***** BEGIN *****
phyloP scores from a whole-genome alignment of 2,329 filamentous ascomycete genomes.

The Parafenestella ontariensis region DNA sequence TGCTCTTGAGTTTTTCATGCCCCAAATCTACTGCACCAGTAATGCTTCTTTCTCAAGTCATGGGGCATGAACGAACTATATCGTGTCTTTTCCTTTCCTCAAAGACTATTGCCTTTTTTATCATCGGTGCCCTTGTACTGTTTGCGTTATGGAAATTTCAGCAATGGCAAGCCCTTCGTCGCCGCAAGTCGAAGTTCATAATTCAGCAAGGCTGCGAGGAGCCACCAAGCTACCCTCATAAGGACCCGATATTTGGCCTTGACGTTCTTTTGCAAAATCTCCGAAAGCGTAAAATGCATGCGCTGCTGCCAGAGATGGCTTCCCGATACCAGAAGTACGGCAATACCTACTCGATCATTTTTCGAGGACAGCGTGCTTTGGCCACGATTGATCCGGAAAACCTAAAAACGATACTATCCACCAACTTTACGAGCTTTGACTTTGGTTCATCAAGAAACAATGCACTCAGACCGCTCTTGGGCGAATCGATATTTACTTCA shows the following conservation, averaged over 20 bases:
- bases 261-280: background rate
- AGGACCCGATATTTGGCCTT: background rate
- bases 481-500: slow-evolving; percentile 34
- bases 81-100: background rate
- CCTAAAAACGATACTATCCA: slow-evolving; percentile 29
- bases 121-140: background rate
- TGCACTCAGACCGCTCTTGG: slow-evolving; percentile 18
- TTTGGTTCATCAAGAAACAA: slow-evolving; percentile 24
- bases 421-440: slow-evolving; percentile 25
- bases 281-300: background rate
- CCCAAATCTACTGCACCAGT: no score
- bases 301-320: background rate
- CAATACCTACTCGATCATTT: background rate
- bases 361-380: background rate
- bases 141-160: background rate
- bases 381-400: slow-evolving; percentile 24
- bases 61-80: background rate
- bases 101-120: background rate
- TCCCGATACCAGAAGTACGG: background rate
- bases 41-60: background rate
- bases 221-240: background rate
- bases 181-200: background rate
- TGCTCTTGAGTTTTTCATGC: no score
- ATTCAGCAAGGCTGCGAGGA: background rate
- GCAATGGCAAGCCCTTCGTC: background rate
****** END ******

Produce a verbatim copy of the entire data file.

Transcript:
phyloP scores from a whole-genome alignment of 2,329 filamentous ascomycete genomes.

The Parafenestella ontariensis region DNA sequence TGCTCTTGAGTTTTTCATGCCCCAAATCTACTGCACCAGTAATGCTTCTTTCTCAAGTCATGGGGCATGAACGAACTATATCGTGTCTTTTCCTTTCCTCAAAGACTATTGCCTTTTTTATCATCGGTGCCCTTGTACTGTTTGCGTTATGGAAATTTCAGCAATGGCAAGCCCTTCGTCGCCGCAAGTCGAAGTTCATAATTCAGCAAGGCTGCGAGGAGCCACCAAGCTACCCTCATAAGGACCCGATATTTGGCCTTGACGTTCTTTTGCAAAATCTCCGAAAGCGTAAAATGCATGCGCTGCTGCCAGAGATGGCTTCCCGATACCAGAAGTACGGCAATACCTACTCGATCATTTTTCGAGGACAGCGTGCTTTGGCCACGATTGATCCGGAAAACCTAAAAACGATACTATCCACCAACTTTACGAGCTTTGACTTTGGTTCATCAAGAAACAATGCACTCAGACCGCTCTTGGGCGAATCGATATTTACTTCA shows the following conservation, averaged over 20 bases:
- bases 261-280: background rate
- AGGACCCGATATTTGGCCTT: background rate
- bases 481-500: slow-evolving; percentile 34
- bases 81-100: background rate
- CCTAAAAACGATACTATCCA: slow-evolving; percentile 29
- bases 121-140: background rate
- TGCACTCAGACCGCTCTTGG: slow-evolving; percentile 18
- TTTGGTTCATCAAGAAACAA: slow-evolving; percentile 24
- bases 421-440: slow-evolving; percentile 25
- bases 281-300: background rate
- CCCAAATCTACTGCACCAGT: no score
- bases 301-320: background rate
- CAATACCTACTCGATCATTT: background rate
- bases 361-380: background rate
- bases 141-160: background rate
- bases 381-400: slow-evolving; percentile 24
- bases 61-80: background rate
- bases 101-120: background rate
- TCCCGATACCAGAAGTACGG: background rate
- bases 41-60: background rate
- bases 221-240: background rate
- bases 181-200: background rate
- TGCTCTTGAGTTTTTCATGC: no score
- ATTCAGCAAGGCTGCGAGGA: background rate
- GCAATGGCAAGCCCTTCGTC: background rate